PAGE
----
An exponent containing a D is processed identically to an exponent containing an E.
The output field consists of blanks, if necessary, followed by a minus if the internal value is negative, or an optional plus otherwise, followed by a string of digits that contains a decimal point and represents the magnitude of the internal value, as modified by the established scale factor and rounded to d fractional digits. Leading zeros are not permitted except for an optional zero immediately to the left of the decimal point if the magnitude of the value in the output field is less than one. The optional zero must appear if there would otherwise be no digits in the output field.
The form of the input field is the same as for F editing ( 188.8.131.52.1).
The form of the output field for a scale factor of zero is:
[+]  . x x ...x exp 1 2 d
__________________________________________________ | | | | | Edit | Absolute Value | Form of | |_Descriptor|__of_Exponent_____|__Exponent________| | | | | | Ew.d | |exp|<=99 | E+z z or +0z z | | | _________________|_____1_2_______1_2| | | | | |___________|__99<|exp|<=999___|__+z1z2z3_________| | | | | | Ew.dEe | |exp|<=(10**e)-1| E+z z ...z | |___________|__________________|_____1_2____e_____| | | | | | Dw.d | |exp|<=99 | D+z1z2 or E+z1z2| | | _________________|__or_+_z1z2_______| | | | | | | 99<|exp|<=999 | +z z z | |___________|__________________|____1_2_3_________|
where z is a digit. The sign in the exponent is required. A plus sign must be used if the exponent value is zero. The forms Ew.d and Dw.d must not be used if |exp| > 999 .
The scale factor k controls the decimal normalization ( 13.5.7). If -d < k <= 0 , the output field contains exactly |k| leading zeros and d - |k| significant digits after the decimal point. If 0 < k < d + 2 , the output field contains exactly k significant digits to the left of the decimal point and d - k + 1 significant digits to the right of the decimal point. Other values of k are not permitted.
G input editing is the same as for F editing ( 184.108.40.206.1).
The method of representation in the output field depends on the magnitude of the datum being edited. Let N be the magnitude of the internal datum. If N < 0.1 or N >= 10**d,Gw.d output editing is the same as kPEw.d output editing and Gw.dEe output editing is the same as kPEw.dEe output editing, where k is the scale factor currently in effect. If N is greater than or equal to 0.1 and is less than 10**d , the scale factor has no effect, and the value of N determines the editing as follows:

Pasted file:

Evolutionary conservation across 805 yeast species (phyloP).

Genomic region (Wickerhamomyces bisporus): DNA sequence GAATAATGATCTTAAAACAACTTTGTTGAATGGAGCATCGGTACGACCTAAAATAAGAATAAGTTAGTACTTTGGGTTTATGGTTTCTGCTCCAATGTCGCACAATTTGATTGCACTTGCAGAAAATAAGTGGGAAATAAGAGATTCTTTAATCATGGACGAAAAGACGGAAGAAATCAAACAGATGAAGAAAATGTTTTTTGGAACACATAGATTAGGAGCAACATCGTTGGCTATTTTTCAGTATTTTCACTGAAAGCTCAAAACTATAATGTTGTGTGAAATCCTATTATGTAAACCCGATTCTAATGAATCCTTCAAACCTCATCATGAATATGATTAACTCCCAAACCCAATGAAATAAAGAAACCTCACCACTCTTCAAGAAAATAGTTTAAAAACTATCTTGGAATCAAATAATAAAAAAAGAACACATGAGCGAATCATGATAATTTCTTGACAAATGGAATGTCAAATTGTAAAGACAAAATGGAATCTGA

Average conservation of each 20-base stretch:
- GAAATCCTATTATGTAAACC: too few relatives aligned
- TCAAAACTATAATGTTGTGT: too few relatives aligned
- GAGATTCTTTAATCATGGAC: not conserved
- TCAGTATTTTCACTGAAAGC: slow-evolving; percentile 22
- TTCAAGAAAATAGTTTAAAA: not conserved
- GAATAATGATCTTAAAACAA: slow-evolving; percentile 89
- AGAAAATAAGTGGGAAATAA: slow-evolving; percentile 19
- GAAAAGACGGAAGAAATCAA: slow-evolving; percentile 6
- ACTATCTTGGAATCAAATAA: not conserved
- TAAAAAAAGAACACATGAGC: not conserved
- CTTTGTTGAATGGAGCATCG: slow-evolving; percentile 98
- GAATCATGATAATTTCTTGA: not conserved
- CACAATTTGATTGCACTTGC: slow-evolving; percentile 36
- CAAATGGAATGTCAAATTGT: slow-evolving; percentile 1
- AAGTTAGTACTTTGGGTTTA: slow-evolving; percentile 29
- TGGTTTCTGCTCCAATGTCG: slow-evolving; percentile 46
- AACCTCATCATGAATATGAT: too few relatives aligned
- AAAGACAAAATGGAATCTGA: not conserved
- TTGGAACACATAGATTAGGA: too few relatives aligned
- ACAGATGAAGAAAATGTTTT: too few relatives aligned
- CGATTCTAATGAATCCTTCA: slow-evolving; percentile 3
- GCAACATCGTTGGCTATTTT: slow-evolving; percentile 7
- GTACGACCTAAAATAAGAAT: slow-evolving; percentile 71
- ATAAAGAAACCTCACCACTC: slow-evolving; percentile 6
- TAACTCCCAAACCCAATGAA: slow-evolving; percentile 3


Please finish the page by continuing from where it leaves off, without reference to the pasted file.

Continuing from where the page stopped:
________________________________________________ | | | |_Magnitude_of_Datum____|__Equivalent_Conversion| | | | | 0.1=N<=1 | F(w-n).d, n('b') | | | | | 1<=N<10 | F(w-n).(d-1), n('b') | | | | | . | . | | . | . | | . | . | | 10**(d-2)<=N<10**(d-1)| F(w-n).1, n('b') | | | | | 10**(d-1)<=N<10**d | F(w-n).0, n('b') | | | | |_______________________|_______________________|
Note that the scale factor has no effect unless the magnitude of the datum to be edited is outside of the range that permits effective use of F editing.
The output field consists of w - 1 blanks followed by a T or F, as the value of the internal datum is true or false, respectively.
If a field width w is specified with the A edit descriptor, the field consists of w characters. If a field width w is not specified with the A edit descriptor, the number of characters in the field is the length of the character input/output list item.
Let len be the length of the input/output list item. If the specified field width w for A input is greater than or equal to len , the rightmost len characters will be taken from the input field. If the specified field width is less than len , the w characters will appear left-justified with len-w trailing blanks in the internal representation.
If the specified field width w for A output is greater than len , the output field will consist of w-len blanks followed by the len characters from the internal representation. If the specified field width w is less than or equal to len , the output field will consist of the leftmost w characters from the internal representation.
Each value is either a constant, a null value, or of one of the forms:
r*where r is an unsigned, nonzero, integer constant. The r*c form is equivalent to r successive appearances of the constant c , add the r* form is equivalent to r successive appearances of the null values. Neither of these forms may contain embedded blanks, except where permitted within the constant c .
A value separator is one of the following:
When the corresponding input list item is of type real or double precision, the input form is that of a numeric input field. A numeric input field is a field suitable for F editing ( 220.127.116.11) that is assumed to have no fractional digits unless a decimal point appears within the field.